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Reno strip club dancers sue police over treatment after sting

RENO, Nev. – Dancers at a Reno strip club have filed a class-action lawsuit against police, claiming detectives harassed and unlawfully detained them after citations were issued in a sting.

The suit was filed Friday, a day after the sting at the Wild Orchid on South Virginia Street that police said was prompted by citizen complaints alleging prostitution.

One dancer was cited for allegedly promising to perform a sex act for money, while 12 others were cited for failure to have an entertainer’s license, officers said.

In a separate lawsuit filed the day before the Thursday night sting, club owner Kamal Keshmiri challenged a city ordinance that allows police to enter private businesses without a warrant.

The Reno city attorney’s office said it had not received the suits and could not comment.

But police Sgt. Dave Evans defended detectives, saying they were “just doing their job.”

“I want to reiterate we acted professionally and had the legal authority to be there,” Evans told the Reno Gazette-Journal. “There is nothing more to the story.”

In the dancers’ complaint, one dancer claims male detectives gawked at her nude body, refused to let her leave after she presented her license and made her remove a tampon in front of them.

Chena Moore, who goes by the stage name “Tawny,” said she was trying to dress in the locker room after she showed detectives her license. But she said they leered at her while she wore only a G-string, and they would not let her go to the bathroom to remove the tampon.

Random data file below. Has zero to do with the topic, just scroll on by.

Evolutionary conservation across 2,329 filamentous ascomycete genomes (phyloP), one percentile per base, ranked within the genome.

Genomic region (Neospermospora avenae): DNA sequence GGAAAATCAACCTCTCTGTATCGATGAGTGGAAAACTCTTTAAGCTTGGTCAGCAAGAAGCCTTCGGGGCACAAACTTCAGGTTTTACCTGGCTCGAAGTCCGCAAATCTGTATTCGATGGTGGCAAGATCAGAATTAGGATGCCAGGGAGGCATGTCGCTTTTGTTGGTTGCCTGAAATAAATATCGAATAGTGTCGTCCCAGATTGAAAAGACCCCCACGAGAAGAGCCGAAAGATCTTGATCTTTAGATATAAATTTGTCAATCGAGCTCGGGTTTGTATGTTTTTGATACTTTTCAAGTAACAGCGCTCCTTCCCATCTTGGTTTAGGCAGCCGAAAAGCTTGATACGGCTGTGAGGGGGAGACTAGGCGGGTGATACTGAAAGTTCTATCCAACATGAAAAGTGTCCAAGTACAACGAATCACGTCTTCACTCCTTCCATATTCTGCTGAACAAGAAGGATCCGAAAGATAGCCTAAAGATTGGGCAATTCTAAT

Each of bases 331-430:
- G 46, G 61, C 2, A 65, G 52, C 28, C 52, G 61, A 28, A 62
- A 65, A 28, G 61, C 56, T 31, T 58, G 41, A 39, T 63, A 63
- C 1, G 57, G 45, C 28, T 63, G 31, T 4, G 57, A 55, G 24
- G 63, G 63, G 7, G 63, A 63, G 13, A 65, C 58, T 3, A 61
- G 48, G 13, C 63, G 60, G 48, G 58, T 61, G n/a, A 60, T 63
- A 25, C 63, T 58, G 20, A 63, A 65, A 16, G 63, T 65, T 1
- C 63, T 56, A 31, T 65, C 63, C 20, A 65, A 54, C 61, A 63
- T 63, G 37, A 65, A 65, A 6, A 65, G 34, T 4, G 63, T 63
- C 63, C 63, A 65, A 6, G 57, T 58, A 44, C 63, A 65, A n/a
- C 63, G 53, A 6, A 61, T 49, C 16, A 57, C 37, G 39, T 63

Tandra Wescott, 24, said she was detained for no reason, then a detective grabbed her arm and threw her out of the club. The mother of two said she walked home in the cold because the officer would not let her call for a ride.

Keshmiri claimed police and city officials are trying to run the club out of business.

“They are spending tax dollars to go after entertainers’ licenses and at the same time they don’t make it easy for them to get the licenses,” the owner said.

Keshmiri said the city recently made it more difficult for dancers to get the licenses by raising license fees, no longer issuing temporary licenses and making them wait 60 days for a background check.

Evans said detectives announced their presence and could not help it if the women decided to undress in front of them. Because the club has a privileged business license, Evans said, police are allowed to enter the club to make sure all laws are being followed.

“The business license issue is black and white. You either have one or you don’t,” he said.


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